Australia is now at a PROBABLE level of threat
Australia has adopted the new National Terrorism Threat Advisory System (NTTAS), which replaces the former National Terrorism Threat System and the Public Alert System.
The new system is comprised of five levels to indicate the national terrorism threat level:
- Not expected (green)
- Possible (blue)
- Probable (yellow)
- Expected (orange)
- Certain (red)
Under the system Australia is at a PROBABLE level of threat. The probable level advised that members of the public should go about their daily routine and exercise caution and report any suspicious incidents to the National Security Hotline on 1800 1234 00.
Any change to the National Terrorism Threat Level will be announced by the federal government.
What is the National Terrorism Threat Level?
The National Terrorism Threat Level is a scale of five levels (see diagram below) that tells the public about the likelihood of an act of terrorism occurring in Australia. Whenever the Government makes a change to the National Terrorism Threat Level it will explain why there is a change. The National Terrorism Threat Advisory System will inform Australians about the likelihood of an act of terrorism occurring in Australia and enable authorities, businesses and individuals to take appropriate measures for their own safety and security as well as that of their family, friends and associates. The National Terrorism Threat Level also provides an indicator to government agencies enabling them to respond appropriately with national threat preparedness and response planning. This ensures that an appropriate level of precaution and vigilance is maintained to minimise the threat of a terrorist incident.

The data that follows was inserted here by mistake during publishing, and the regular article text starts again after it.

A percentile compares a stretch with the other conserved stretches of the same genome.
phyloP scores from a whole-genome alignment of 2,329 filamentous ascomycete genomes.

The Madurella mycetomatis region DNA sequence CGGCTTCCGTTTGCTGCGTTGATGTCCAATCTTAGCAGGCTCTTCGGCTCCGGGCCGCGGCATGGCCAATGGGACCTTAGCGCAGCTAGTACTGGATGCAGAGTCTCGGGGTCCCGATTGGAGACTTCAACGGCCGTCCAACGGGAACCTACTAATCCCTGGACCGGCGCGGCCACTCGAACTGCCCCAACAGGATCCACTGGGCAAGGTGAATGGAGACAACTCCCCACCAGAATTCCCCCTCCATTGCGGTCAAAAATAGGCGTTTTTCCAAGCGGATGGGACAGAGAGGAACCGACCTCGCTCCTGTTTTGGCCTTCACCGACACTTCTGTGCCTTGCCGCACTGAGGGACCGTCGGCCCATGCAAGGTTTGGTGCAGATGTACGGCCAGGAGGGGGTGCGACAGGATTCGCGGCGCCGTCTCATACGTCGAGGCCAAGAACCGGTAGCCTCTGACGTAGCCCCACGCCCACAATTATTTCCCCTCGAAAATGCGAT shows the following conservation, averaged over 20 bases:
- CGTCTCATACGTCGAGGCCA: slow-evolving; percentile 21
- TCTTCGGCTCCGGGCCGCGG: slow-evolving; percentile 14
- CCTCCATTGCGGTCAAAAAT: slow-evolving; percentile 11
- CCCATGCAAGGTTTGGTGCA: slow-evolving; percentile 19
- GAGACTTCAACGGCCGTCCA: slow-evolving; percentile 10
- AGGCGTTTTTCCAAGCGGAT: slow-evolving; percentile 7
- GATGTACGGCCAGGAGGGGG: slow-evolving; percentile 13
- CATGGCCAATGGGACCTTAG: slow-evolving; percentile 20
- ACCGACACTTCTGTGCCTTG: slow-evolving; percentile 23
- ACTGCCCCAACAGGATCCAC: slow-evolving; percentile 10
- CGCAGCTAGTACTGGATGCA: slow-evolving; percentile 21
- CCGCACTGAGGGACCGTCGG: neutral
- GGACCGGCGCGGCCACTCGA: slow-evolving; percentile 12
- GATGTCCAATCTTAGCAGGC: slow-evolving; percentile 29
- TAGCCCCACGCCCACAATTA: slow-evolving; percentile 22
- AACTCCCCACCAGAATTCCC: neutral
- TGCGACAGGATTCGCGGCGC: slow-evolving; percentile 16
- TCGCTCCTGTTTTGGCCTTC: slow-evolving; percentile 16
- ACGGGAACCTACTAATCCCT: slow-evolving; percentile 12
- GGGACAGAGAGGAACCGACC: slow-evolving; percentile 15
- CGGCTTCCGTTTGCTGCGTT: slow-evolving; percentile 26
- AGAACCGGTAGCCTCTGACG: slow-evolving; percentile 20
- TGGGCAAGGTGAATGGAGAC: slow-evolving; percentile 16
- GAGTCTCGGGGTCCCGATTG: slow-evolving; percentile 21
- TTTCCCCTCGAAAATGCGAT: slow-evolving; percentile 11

The Australian Government regularly reviews the security environment and the Threat Level.
The Australian Government has introduced a new National Terrorism Threat Advisory System. The System:
- comprises a five tier, colour coded, National Terrorism Threat scale to inform the public about the level of the terrorist threat facing the nation
- includes public advice on the nature of the threat we face and what it means for them
- will help inform the public so they can decide on what measures they can take to protect themselves, families and friends
- guides national preparation and planning to protect against the threat of a terrorist incident
- rebalances the threat levels to reflect the current security environment that the country is facing.
Who will communicate a change in threat level?
A change to the National Terrorism Threat Level will be announced by the Prime Minister, the Minister Assisting the Prime Minister on Counter-Terrorism, the Director- General of ASIO, or the Counter-Terrorism Coordinator. Information about the new system and the current level can be found at www.nationalsecurity.gov.au
Reporting suspicious activity
The National Security Hotline is the single point of contact for the public to report possible signs of terrorism. Every piece of information is treated seriously, as it could be vital in preventing a terrorist act. The hotline also provides information to callers on a wide range of national security matters. If you see anything suspicious, report it to the National Security Hotline on 1800 1234 00.